control the flow of the games.
"We're looking at something like
that because the game has moved in
leaps and bounds," said Broderick.
The use of a smaller ball has infused
a quicker style of baseline-to-
baseline play, and many coaches
would like to see the adoption of the
third official to improve the quality
of the games.
'1 think Big Ten
officials are at a
quality level.'
-Patty Broderick
This year, the people on the
men's and women's rules
committees had hoped to bring
together the rules between the two
sports. Currently, the main
differences between the two are: the
women have a thirty second shot
clock while the men have a forty-
five second shot clock, and there is
no ten second rule to bring the ball
past halfcourt in women's basketball
while there is in men's.
"Unfortunately, they got further
apart, not closer," said Broderick. In
fact, the men adopted seven new
rules, while the women adopted only
three. Broderick doesn't see a union
of rules in the near future.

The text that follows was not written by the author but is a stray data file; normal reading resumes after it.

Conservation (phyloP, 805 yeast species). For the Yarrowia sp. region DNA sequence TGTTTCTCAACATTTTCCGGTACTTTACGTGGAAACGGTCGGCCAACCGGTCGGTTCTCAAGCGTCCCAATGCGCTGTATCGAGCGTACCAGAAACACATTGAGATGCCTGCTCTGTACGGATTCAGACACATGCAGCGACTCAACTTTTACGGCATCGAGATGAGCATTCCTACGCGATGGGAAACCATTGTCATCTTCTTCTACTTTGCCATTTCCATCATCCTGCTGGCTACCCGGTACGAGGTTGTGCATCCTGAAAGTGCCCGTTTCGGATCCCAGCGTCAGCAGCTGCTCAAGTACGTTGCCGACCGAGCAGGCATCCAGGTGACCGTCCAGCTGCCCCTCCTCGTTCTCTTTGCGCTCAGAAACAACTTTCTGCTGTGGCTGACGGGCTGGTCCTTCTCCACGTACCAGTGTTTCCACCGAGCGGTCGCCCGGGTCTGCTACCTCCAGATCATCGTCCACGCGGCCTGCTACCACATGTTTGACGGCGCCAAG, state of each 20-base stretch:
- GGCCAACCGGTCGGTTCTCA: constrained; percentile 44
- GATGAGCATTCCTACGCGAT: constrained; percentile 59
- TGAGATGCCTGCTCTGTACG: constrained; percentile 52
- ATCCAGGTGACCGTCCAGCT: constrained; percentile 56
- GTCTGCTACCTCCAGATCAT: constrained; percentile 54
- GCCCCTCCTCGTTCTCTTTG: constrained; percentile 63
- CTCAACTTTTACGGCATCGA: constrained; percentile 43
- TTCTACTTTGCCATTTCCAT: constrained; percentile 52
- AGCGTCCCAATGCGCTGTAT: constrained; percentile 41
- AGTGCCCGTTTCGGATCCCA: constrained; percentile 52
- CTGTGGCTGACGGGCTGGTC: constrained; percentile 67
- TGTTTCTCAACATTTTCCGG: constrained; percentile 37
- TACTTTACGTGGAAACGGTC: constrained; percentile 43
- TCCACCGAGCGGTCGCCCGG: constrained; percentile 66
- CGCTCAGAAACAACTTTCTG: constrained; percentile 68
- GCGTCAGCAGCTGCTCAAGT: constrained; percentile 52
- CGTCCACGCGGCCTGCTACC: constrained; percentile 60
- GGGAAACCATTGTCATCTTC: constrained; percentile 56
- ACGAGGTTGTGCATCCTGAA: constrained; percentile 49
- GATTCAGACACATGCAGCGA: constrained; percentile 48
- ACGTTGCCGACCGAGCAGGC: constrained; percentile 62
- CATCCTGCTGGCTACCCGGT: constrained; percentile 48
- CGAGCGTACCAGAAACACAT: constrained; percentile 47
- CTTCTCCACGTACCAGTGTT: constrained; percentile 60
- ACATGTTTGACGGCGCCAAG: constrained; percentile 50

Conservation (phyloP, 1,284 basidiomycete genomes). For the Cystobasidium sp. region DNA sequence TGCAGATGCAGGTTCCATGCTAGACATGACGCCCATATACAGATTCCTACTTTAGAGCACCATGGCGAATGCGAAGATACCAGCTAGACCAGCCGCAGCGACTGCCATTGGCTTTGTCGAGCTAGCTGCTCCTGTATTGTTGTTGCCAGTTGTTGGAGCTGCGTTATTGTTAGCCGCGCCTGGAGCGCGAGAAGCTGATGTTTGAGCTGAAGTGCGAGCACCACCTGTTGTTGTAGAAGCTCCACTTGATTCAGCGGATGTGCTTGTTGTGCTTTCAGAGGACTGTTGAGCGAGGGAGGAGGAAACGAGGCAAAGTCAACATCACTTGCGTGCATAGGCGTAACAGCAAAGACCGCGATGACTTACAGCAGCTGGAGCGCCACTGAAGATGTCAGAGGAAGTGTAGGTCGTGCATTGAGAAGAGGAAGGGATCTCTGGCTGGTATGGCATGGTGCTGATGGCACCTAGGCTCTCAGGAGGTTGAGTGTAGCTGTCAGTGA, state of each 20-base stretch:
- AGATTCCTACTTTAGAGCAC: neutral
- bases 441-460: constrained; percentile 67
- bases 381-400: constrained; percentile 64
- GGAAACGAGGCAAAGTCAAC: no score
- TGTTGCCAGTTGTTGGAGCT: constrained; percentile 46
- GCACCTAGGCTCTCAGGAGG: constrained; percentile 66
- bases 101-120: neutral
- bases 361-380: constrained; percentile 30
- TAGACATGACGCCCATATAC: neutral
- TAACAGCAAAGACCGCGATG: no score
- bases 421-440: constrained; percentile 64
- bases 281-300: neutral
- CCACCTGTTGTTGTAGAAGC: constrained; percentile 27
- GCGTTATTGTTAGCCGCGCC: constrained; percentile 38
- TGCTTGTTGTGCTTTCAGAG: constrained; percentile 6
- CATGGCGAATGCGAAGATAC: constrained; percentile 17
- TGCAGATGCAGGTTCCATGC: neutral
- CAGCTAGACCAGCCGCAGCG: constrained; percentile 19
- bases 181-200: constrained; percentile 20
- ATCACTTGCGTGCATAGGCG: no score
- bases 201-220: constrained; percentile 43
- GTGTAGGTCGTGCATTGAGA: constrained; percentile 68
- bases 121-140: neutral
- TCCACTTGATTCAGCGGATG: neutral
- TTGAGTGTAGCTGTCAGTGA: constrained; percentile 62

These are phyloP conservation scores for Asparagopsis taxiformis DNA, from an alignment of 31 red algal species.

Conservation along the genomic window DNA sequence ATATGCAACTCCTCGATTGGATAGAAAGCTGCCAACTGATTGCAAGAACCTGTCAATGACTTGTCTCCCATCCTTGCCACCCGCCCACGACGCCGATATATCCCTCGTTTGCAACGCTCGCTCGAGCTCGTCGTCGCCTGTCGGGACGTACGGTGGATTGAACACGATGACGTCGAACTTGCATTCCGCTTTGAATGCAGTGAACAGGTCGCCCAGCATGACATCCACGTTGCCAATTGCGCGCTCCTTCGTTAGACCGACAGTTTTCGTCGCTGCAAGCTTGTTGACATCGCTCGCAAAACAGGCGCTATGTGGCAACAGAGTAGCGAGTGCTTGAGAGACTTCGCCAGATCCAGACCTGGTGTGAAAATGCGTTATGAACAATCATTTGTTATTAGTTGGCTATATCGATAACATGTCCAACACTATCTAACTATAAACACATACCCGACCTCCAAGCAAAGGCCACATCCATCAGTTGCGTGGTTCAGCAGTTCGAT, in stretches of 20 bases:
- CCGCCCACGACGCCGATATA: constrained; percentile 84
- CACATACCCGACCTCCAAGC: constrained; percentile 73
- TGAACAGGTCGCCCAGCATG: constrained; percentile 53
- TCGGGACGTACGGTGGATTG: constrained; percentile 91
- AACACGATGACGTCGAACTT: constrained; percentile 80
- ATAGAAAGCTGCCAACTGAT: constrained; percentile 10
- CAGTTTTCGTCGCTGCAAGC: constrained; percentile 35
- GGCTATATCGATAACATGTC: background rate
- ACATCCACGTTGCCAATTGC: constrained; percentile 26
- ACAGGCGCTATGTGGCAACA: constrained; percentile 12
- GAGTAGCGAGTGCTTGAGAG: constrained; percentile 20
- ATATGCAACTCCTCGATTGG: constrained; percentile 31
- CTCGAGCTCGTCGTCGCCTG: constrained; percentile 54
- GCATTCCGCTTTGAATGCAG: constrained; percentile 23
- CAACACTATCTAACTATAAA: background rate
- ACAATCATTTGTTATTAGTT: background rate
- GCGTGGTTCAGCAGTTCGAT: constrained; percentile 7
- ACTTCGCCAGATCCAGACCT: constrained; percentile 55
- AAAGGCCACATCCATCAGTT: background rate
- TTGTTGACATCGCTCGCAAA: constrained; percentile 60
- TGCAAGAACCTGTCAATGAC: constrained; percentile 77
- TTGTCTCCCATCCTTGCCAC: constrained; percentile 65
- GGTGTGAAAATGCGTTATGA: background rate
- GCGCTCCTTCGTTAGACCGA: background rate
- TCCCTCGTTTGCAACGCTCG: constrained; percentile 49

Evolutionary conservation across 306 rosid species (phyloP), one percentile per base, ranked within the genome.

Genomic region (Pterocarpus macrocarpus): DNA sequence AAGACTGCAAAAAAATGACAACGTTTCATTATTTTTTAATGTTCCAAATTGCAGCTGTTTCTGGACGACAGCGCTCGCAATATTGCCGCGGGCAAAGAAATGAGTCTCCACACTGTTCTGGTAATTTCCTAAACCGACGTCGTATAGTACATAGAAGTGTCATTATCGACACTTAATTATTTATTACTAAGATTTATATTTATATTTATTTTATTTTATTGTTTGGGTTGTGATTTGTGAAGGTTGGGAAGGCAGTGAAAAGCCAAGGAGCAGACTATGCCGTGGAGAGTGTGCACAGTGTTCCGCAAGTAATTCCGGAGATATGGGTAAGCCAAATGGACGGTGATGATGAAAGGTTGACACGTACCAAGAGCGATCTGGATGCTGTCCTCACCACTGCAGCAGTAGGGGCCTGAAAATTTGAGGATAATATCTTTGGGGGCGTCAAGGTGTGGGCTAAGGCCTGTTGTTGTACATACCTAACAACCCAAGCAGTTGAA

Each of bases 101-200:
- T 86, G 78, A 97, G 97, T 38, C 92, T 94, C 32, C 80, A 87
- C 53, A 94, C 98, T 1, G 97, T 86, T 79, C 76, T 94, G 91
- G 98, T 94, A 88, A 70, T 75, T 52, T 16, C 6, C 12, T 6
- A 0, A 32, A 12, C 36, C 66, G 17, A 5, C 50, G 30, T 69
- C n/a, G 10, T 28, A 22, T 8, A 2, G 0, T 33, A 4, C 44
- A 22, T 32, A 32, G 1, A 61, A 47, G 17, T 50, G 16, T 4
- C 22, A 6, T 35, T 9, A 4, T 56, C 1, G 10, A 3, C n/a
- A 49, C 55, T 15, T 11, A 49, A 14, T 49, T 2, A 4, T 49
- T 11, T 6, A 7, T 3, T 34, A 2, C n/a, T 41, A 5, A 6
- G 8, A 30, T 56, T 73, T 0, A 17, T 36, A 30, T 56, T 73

Officials are people, too,
Broderick pointed out.. They have
families, jobs and lives outside of
the game, but no one seems to
notice that. And since they are
human, she says, they are prone to
error. But she is also quick to point
out, "If they (the officials) are not in
the proper position to make a call,
then I've got a problem with them."
She's not the only one.

r ....... ..::..:.................................................. _.......................
Blue recalls glory
by Albert Lin
Daily Basketball Writer
Last season, the women's basketball team wrapped up their most
successful season ever. It was not always a smooth ride, but the Wolverines
certainly would not mind a repeat this year.
The 1989-90 slate opened with optimism. Michigan was picked to finish
in the upper division of the Big Ten, which would be a first.
Trish Andrew, who led the conference with 64 blocked shots in her
rookie campaign, knew that the Wolverines were capable of having a big
year.
AtI think at the beginning of the year, being a freshman, I seriously had
no idea what to expect competition-wise, or anything like that," she said.
"But I saw the seniors on our team, and I saw how they worked together,
and I knew we could be a good team. It all depended on what we did with the
talent we had."
Michigan used that talent to jump out to a quick 6-0 record to start the
season. Later on, the Wolverines fell four straight times to conference
opponents. But they then streaked to win nine of their next ten. Included in
that string was the season's biggest win, a 70-68 overtime triumph at first-
place Northwestern.
At 18-7, the Wolverines felt that a 20-win season would guarantee them
an NCAA tournament berth. But losses in the next two games, followed by